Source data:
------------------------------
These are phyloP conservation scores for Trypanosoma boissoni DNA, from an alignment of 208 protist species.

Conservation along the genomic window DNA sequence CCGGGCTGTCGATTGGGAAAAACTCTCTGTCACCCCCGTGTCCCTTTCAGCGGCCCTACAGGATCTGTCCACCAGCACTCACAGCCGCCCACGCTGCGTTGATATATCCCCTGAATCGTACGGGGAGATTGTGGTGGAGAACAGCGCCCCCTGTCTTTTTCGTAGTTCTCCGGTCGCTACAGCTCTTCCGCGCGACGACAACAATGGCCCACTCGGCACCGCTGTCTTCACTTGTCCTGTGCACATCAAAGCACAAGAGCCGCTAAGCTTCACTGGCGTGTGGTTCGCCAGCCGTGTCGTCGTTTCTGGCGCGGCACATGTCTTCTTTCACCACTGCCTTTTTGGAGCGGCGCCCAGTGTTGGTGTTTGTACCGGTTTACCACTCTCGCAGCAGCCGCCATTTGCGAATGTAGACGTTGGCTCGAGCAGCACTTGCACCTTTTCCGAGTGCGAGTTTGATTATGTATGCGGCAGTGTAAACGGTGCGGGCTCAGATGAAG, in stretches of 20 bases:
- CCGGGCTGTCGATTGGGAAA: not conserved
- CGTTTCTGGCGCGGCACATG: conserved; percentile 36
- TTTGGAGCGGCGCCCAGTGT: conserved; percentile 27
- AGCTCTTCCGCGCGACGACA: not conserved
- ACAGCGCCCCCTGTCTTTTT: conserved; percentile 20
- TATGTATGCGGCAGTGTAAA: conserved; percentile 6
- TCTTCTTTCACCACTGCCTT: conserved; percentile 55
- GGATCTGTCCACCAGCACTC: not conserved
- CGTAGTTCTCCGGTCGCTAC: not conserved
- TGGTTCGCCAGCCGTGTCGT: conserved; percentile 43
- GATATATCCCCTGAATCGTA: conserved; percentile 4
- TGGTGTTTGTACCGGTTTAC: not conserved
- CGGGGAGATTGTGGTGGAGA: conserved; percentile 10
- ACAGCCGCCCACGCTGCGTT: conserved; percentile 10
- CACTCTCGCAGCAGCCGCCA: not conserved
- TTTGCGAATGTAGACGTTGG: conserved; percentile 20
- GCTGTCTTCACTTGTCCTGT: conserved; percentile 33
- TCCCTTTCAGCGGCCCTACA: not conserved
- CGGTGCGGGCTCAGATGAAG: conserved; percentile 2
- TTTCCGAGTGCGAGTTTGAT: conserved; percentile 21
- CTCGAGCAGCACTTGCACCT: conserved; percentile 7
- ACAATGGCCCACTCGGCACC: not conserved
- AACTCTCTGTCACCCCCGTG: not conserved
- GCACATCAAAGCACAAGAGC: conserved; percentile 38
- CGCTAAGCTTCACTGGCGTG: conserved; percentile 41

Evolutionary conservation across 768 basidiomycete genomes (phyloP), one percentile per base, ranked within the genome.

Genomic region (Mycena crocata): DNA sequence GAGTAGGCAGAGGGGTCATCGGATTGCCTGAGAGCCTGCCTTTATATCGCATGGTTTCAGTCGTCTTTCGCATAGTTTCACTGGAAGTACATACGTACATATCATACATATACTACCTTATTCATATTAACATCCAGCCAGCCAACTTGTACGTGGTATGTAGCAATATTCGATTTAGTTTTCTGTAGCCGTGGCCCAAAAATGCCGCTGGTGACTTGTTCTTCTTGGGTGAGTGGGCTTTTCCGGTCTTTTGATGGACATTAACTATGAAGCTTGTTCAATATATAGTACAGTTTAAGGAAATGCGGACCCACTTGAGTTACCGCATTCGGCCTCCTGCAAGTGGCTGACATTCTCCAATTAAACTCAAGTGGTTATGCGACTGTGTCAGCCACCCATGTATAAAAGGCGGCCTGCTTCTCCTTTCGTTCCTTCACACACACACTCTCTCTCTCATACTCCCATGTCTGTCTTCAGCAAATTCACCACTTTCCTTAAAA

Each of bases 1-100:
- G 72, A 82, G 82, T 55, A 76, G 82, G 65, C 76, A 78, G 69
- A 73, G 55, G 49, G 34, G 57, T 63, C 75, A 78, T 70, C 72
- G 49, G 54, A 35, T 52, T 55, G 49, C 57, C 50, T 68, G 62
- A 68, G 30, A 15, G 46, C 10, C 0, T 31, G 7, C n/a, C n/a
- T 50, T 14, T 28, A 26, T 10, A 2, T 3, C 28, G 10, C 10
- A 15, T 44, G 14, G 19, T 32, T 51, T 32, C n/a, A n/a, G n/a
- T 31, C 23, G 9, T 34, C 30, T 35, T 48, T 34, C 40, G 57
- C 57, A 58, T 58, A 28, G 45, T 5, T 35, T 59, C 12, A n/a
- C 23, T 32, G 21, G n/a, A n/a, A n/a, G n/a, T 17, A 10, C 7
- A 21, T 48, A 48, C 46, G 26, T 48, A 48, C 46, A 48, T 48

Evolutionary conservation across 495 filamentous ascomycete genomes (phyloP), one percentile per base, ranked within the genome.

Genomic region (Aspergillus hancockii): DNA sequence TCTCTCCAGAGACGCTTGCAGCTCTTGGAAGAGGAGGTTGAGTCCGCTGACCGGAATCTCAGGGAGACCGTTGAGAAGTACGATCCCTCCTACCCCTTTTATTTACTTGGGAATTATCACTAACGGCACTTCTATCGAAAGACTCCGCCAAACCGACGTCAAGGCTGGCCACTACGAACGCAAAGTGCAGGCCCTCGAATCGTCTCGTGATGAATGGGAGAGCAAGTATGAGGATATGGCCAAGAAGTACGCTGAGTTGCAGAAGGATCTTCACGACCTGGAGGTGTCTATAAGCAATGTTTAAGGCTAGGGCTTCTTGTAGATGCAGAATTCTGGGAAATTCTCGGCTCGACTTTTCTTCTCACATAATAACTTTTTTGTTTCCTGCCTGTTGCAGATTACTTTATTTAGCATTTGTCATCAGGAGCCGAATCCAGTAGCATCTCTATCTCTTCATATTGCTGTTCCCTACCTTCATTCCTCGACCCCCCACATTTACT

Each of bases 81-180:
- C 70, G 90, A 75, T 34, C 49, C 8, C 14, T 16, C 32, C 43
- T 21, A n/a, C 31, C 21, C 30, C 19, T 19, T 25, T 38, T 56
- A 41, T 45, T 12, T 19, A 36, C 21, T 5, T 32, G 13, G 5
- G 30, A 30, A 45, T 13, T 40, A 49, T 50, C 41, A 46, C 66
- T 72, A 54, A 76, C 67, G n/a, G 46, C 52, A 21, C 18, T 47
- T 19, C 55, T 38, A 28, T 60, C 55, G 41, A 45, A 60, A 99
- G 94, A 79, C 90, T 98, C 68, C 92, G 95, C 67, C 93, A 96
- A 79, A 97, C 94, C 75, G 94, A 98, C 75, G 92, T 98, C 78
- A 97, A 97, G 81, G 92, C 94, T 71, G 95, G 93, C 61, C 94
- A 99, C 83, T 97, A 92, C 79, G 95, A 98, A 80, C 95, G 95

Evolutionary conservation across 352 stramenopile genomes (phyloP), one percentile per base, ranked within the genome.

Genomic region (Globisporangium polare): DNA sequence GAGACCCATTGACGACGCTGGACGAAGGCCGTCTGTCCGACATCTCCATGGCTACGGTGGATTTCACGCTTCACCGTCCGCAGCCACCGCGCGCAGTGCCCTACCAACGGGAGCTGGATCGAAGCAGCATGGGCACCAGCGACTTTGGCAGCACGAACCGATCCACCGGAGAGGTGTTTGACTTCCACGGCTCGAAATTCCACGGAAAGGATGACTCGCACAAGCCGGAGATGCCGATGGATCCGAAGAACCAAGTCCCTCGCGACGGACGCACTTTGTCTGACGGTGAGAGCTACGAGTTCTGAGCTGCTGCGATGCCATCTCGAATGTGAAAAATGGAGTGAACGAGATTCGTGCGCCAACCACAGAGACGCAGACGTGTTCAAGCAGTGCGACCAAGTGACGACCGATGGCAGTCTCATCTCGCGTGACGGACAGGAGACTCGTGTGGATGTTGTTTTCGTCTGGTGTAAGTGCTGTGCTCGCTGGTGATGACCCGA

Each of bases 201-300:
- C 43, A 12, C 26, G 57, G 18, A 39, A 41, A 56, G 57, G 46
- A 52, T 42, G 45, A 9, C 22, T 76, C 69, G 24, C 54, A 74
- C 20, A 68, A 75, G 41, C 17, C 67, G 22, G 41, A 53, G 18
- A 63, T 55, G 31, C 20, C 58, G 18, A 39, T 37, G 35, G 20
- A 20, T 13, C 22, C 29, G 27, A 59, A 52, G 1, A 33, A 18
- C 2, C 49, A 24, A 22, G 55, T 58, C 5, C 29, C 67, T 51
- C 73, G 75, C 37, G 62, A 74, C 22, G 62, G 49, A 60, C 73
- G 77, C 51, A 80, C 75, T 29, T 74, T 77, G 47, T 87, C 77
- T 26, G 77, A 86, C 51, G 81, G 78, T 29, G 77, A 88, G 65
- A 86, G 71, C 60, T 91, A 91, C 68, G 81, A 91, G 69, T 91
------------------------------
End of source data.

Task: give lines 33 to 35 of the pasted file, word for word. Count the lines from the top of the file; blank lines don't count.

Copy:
- G 49, G 54, A 35, T 52, T 55, G 49, C 57, C 50, T 68, G 62
- A 68, G 30, A 15, G 46, C 10, C 0, T 31, G 7, C n/a, C n/a
- T 50, T 14, T 28, A 26, T 10, A 2, T 3, C 28, G 10, C 10